In jumps Google with Chrome. Not a plug-in. Not exactly another runtime. But a full-fledged browser. One that behaves, however, as a platform to host applications best tied to cloud computing with built-in local persistence for offline computing. Sure, in its current form Chrome can’t compete with Silverlight or Flex/AIR for what Adobe calls “expressiveness,” meme-speak for rich graphics, animations, integrated video and other visual UI goodies.

As we pointed out months ago in Runtime wars (2): Apple’s answer to Flash, Silverlight and JavaFX, Apple has been furiously adding “expressive” flair to WebKit. Just like Chrome, both Safari and Firefox will soon be speeding up JavaScript performance of their browsers substantially as well. To such execution speed and expressiveness, Chrome adds memory protection, domain segregation, smoother tab management, application localization, better security and a host of other features that would make any other RIA platform flush with envy.

Who needs Adobe AIR then?

Not the millions of .NET developers around the world. Adobe had a narrow window of opportunity to convert this bulwark of enterprise app creators through Flex/AIR, but Microsoft neutralized that threat fairly quickly with Silverlight. Microsoft developers continue to use, for example, underpowered BizTalk for workflow or the hair-ball SharePoint for collaboration not because they are the best in their class, but because they are conveniently available to them and hook into most other Microsoft properties better than other apps. Silverlight has always been the presumed next step for .NET developers, and Adobe had no real hope of changing that fact in any substantial way with Flex/AIR. Adobe’s target has really been the non-Microsoft crowd, those who wanted to move from static websites to dynamic, data-driven web apps at the enterprise level.

flash2air.jpg

Adobe had a head-start. The ubiquitous Flash begat Flex that begat AIR, the final key to uniting the desktop with the cloud, on- or off-line. At this point, Flex and AIR are the most advanced development and delivery platform for RIAs. They run on multiple OSes and are backed by a company that understands graphics. Had there been no Silverlight, Adobe could have posed a significant headache for Microsoft’s .NET constituency. Unfortunately for Adobe, that window of opportunity has been closing fast.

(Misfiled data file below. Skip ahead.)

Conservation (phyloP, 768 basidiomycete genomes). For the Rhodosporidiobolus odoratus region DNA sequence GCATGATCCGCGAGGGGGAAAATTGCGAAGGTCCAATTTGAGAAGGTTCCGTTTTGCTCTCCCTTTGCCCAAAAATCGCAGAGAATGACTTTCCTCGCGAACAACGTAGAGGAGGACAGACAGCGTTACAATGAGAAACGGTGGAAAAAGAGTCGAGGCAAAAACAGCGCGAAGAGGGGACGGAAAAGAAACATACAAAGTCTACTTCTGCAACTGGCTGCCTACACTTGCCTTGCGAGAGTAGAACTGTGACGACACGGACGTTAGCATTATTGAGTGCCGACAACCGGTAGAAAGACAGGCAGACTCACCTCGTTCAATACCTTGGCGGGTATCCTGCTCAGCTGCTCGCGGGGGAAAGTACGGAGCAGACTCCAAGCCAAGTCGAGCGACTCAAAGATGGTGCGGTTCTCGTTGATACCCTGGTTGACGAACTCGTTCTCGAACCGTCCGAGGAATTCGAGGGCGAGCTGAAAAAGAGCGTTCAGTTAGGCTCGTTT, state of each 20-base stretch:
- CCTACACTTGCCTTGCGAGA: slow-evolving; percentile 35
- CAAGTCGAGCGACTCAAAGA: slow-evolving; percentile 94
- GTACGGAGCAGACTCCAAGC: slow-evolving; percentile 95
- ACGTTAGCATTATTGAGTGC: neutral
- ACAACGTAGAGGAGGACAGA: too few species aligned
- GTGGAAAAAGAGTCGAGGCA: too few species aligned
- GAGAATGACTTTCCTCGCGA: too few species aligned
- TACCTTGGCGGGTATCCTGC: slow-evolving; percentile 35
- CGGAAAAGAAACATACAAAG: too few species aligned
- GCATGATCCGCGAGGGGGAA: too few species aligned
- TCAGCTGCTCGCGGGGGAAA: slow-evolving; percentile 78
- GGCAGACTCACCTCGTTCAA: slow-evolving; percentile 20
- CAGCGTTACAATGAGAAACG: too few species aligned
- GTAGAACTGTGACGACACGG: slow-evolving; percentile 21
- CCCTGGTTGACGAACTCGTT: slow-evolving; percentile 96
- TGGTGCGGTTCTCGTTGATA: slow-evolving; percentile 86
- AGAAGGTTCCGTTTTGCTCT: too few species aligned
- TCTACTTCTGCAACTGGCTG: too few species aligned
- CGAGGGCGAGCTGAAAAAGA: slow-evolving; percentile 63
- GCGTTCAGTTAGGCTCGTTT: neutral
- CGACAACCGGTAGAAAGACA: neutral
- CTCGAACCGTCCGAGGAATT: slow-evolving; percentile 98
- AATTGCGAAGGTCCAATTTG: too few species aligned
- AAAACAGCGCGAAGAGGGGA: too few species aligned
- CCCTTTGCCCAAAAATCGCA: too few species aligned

Chrome may shut it off for good. It’s possible that various open source Chrome technologies could melt into Safari and Firefox. But –– whether as a stand-alone product or a progenitor of fast, powerful and expressive browsers –– Chrome signals to anybody but the diehard Microsoft constituents that the browser itself, not a proprietary plug-in or a separate runtime, is the future of RIAs. With its huge ecosystem, Microsoft can live with that. At least until its enterprise monopoly seriously erodes. But Adobe cannot.

In a world where the online pie is divided among the .NET army of Microsoft, the browser-gang of Apple+Mozilla+Google, and the lone Adobe, it’s not difficult to predict whose share will shrink into insignificance. If the exclusion of Flash from the iPhone wasn’t a wake-up call for Adobe, Chrome should certainly be one.

The new UI wars: Why there’s no Flash on iPhone 2.0